Co-authors were Larissa Predy, Amanda Hume, Mary G. Turri, and Susanna Mathews, all of the University of British Columbia, and Gita Upreti of the University of Texas at El Paso. The Social Sciences and Humanities Research Council of Canada (grant: F09-05052) supported the research.
About the University of Oregon
The University of Oregon is among the 108 institutions chosen from 4,633 U.S. universities for top-tier designation of "Very High Research Activity" in the 2010 Carnegie Classification of Institutions of Higher Education. The UO also is one of two Pacific Northwest members of the Association of American Universities.
Editor's Note: The seven leading U.S. states with school districts using or now implementing SWPBIS are: Illinois, Florida, Wisconsin, North Carolina, Louisiana, Maryland and Colorado.
Source: Kent McIntosh, associate professor, Special Education and Clinical Sciences, 541-346-2340, email@example.com
McIntosh faculty page: https://education.uoregon.edu/users/kent-mcintosh
Special Education and Clinical Sciences: https://education.uoregon.edu/department/special-education-and-clinical-sciences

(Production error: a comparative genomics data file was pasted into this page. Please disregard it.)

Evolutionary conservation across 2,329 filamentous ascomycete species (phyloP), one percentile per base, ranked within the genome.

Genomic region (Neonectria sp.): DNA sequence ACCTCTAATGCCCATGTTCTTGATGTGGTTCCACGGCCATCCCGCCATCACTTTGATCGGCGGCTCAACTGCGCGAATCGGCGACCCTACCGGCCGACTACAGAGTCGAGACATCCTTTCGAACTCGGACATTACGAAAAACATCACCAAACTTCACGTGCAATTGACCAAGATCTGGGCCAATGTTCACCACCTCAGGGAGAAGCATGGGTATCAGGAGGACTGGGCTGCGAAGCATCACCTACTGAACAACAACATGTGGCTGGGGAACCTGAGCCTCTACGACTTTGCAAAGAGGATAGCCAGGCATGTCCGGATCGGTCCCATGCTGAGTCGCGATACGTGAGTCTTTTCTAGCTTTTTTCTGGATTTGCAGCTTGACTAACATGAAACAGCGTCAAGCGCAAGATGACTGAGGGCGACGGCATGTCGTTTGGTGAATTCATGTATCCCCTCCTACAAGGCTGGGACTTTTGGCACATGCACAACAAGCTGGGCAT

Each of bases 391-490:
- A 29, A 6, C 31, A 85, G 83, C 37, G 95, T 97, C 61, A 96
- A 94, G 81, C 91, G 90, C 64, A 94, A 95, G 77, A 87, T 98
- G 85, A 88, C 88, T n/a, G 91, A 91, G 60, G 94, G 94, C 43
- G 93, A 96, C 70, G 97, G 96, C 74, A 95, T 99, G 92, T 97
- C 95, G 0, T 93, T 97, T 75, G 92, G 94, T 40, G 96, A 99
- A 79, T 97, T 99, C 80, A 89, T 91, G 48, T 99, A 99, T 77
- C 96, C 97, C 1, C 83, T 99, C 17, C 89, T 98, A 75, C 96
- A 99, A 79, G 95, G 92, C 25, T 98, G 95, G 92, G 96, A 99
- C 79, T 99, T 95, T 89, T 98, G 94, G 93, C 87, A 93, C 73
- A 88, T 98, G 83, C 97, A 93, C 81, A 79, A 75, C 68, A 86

UO College of Education: http://education.uoregon.edu
National Technical Assistance Center on PBIS: http://www.pbis.org/
Follow UO Science on Facebook: http://www.facebook.com/UniversityOfOregonScience
UO Science on Twitter: http://twitter.com/UO_Research
More UO Science/Research News: http://uoresearch.uoregon.edu
Note: The University of Oregon is equipped with an on-campus television studio with a point-of-origin Vyvx connection, which provides broadcast-quality video to networks worldwide via fiber optic network. In addition, there is video access to satellite uplink, and audio access to an ISDN codec for broadcast-quality radio interviews.
Jim Barlow | EurekAlert!
Multi-year study finds 'hotspots' of ammonia over world's major agricultural areas
17.03.2017 | University of Maryland
Diabetes Drug May Improve Bone Fat-induced Defects of Fracture Healing
17.03.2017 | Deutsches Institut für Ernährungsforschung Potsdam-Rehbrücke
Astronomers from Bonn and Tautenburg in Thuringia (Germany) used the 100-m radio telescope at Effelsberg to observe several galaxy clusters. At the edges of these large accumulations of dark matter, stellar systems (galaxies), hot gas, and charged particles, they found magnetic fields that are exceptionally ordered over distances of many million light years. This makes them the most extended magnetic fields in the universe known so far.